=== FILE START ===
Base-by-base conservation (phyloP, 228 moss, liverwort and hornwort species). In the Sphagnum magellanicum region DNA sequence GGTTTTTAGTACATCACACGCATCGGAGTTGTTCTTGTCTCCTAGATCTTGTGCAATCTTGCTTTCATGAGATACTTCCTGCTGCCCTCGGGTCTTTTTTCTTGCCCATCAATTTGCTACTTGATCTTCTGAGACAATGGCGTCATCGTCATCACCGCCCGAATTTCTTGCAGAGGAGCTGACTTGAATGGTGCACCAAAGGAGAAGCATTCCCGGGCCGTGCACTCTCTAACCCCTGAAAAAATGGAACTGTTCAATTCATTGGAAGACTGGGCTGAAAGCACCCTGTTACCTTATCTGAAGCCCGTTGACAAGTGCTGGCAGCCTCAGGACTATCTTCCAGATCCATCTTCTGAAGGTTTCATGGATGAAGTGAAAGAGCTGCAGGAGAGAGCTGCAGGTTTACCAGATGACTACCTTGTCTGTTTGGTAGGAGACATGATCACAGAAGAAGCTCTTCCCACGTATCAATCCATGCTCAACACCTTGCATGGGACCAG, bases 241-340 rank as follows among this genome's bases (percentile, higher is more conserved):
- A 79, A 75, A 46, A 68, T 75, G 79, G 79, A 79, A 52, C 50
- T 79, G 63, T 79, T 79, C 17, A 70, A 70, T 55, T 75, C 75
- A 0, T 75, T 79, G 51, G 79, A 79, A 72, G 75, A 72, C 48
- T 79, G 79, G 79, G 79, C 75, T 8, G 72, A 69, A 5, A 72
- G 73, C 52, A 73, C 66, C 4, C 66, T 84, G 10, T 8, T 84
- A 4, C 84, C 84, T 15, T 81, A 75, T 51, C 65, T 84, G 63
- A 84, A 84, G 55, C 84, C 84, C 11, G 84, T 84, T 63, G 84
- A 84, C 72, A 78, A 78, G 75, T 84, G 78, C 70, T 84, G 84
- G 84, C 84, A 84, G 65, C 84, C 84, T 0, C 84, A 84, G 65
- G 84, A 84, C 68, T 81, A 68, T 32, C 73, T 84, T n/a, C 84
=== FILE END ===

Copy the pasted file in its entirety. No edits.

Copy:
Base-by-base conservation (phyloP, 228 moss, liverwort and hornwort species). In the Sphagnum magellanicum region DNA sequence GGTTTTTAGTACATCACACGCATCGGAGTTGTTCTTGTCTCCTAGATCTTGTGCAATCTTGCTTTCATGAGATACTTCCTGCTGCCCTCGGGTCTTTTTTCTTGCCCATCAATTTGCTACTTGATCTTCTGAGACAATGGCGTCATCGTCATCACCGCCCGAATTTCTTGCAGAGGAGCTGACTTGAATGGTGCACCAAAGGAGAAGCATTCCCGGGCCGTGCACTCTCTAACCCCTGAAAAAATGGAACTGTTCAATTCATTGGAAGACTGGGCTGAAAGCACCCTGTTACCTTATCTGAAGCCCGTTGACAAGTGCTGGCAGCCTCAGGACTATCTTCCAGATCCATCTTCTGAAGGTTTCATGGATGAAGTGAAAGAGCTGCAGGAGAGAGCTGCAGGTTTACCAGATGACTACCTTGTCTGTTTGGTAGGAGACATGATCACAGAAGAAGCTCTTCCCACGTATCAATCCATGCTCAACACCTTGCATGGGACCAG, bases 241-340 rank as follows among this genome's bases (percentile, higher is more conserved):
- A 79, A 75, A 46, A 68, T 75, G 79, G 79, A 79, A 52, C 50
- T 79, G 63, T 79, T 79, C 17, A 70, A 70, T 55, T 75, C 75
- A 0, T 75, T 79, G 51, G 79, A 79, A 72, G 75, A 72, C 48
- T 79, G 79, G 79, G 79, C 75, T 8, G 72, A 69, A 5, A 72
- G 73, C 52, A 73, C 66, C 4, C 66, T 84, G 10, T 8, T 84
- A 4, C 84, C 84, T 15, T 81, A 75, T 51, C 65, T 84, G 63
- A 84, A 84, G 55, C 84, C 84, C 11, G 84, T 84, T 63, G 84
- A 84, C 72, A 78, A 78, G 75, T 84, G 78, C 70, T 84, G 84
- G 84, C 84, A 84, G 65, C 84, C 84, T 0, C 84, A 84, G 65
- G 84, A 84, C 68, T 81, A 68, T 32, C 73, T 84, T n/a, C 84